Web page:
The legs:

R2D2's legs are made, mostly, from acrylic sheet. I love acrylic sheet. It's easy to work with, it doesn't mind being sanded and filed, it takes paint and glue with ease, and if you need something to be transparent, it's natural state is...transparent. For R2, though, acrylic's defining quality was structure. I built R2D2's legs using a rough template that I printed off the internet (I believe I searched for something along the lines of "r2d2 plans" or "r2d2 blueprints" and found many satisfactory examples). 

One of the most terrifying parts of this project, at least for my humble self, was the fact that R2D2 is essentially symmetrical. I hate symmetry. I hate making two of something. I hate building things where the left hand side has to match or mirror the right hand side. R2D2, unfortunately, has two legs. And they're both largely the same. As I said earlier, the legs just worked. I have no explanation or solution for making two droid legs. They just happened perfectly the first time. It's both exciting and disappointing simultaneously.

The body:

R2D2's body is also not a particularly complicated thing, being that it's essentially a cylinder. There are a few details that will need to be added, but the bulk of the work is done once you've cut out an appropriately-sized chunk of PVC pipe and built some kind of shoulder apparatus for the legs to attach to.

The first photograph above shows the tapered protuberance that goes underneath R2D2's body. This is the part that would have a rectangular hole to receive R2's third foot in its retracted position, but I had already decided that my R2D2 would be bipedal and I had no intention of constructing the third leg. We'll pretend the third leg is inside there, somewhere.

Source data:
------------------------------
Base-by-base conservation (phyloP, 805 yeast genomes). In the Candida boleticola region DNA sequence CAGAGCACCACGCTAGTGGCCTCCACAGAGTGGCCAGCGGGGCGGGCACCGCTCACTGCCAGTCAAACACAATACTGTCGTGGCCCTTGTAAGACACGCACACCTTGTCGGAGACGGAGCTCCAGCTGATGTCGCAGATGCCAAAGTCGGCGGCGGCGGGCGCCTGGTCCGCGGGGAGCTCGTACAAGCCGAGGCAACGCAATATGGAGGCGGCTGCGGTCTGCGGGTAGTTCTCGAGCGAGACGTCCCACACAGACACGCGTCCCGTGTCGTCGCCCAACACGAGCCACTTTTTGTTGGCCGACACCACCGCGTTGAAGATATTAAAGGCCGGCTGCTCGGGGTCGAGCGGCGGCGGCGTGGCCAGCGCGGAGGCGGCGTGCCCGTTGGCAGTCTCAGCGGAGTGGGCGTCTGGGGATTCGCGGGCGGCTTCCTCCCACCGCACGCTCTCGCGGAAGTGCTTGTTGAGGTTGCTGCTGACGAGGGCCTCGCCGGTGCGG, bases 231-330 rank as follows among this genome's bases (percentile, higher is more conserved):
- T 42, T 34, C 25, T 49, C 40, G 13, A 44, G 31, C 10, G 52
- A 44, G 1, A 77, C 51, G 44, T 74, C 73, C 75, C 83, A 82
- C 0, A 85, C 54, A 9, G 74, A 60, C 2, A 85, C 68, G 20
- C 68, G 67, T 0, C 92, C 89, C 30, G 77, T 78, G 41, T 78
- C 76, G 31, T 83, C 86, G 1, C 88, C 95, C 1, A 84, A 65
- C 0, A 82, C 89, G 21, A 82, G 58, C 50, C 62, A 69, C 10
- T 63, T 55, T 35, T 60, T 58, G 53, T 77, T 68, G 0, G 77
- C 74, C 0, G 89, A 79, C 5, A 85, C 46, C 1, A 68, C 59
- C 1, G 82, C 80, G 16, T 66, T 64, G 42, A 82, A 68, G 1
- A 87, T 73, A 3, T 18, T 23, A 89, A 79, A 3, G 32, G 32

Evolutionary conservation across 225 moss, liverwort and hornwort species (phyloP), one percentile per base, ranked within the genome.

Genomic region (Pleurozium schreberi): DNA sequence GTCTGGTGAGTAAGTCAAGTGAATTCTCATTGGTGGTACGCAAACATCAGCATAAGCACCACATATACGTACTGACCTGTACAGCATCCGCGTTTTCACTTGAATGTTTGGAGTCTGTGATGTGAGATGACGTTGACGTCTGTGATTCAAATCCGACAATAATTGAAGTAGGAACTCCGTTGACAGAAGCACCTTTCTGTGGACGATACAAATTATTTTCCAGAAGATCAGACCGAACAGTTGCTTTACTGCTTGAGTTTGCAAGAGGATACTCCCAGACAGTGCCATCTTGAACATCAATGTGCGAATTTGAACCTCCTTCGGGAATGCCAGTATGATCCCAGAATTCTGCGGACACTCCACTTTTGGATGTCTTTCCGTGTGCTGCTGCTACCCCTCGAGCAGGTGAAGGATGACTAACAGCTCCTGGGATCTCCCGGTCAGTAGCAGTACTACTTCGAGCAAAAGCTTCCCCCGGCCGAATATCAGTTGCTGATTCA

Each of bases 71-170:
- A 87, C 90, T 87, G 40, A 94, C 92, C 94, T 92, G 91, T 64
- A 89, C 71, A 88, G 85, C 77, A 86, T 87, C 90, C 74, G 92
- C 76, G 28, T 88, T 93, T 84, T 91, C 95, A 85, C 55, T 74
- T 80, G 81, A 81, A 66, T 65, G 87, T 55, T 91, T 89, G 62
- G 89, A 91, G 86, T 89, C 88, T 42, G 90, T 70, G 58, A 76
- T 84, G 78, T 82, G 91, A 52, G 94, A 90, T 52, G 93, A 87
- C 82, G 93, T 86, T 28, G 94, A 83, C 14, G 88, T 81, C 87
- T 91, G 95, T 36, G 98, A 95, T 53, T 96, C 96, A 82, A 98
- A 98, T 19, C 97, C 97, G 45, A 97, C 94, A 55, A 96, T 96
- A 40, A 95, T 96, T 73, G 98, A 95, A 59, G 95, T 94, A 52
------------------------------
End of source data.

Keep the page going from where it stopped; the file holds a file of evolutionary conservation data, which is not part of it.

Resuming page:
I chose to make the tapered part by stacking acrylic pieces (and scrap pieces), then smoothing the tapered sides with styrene sheet offcuts and filling with cyanoacrylate and soda or plastic putty. Ultimately, this was -- as usual -- the most difficult way I could possibly make the part, and my colleague chose a much simpler solution: utilise the already curved edges of the PVC tubing, and with about four cuts, make the shape and stick it together. 

The last four photographs above also show R2D2's feet with their initial covering of styrene, giving the appropriate shapes for the battery and cable mountings and a reasonable representation of the angular sole of his feet.

Next up: Detailing the body.

The next step in the arduous process of creating an Astromech droid is to get some detail onto its chassis. Again, to the internet, and with the digging up of blueprints. I managed to find a nice wraparound graphic of the panel locations on R2D2's torso and back, and scaled them appropriately to be able to stick them around my piece of PVC pipe.

To create the raised texture of panels, I used a sheet of 0.5mm styrene, cut to size, to which I adhered the wraparound print with spray adhesive. After cutting out all of the little panels, I had a lacy mesh of plastic to glue to the front of the droid. For the most part, this was pretty successful.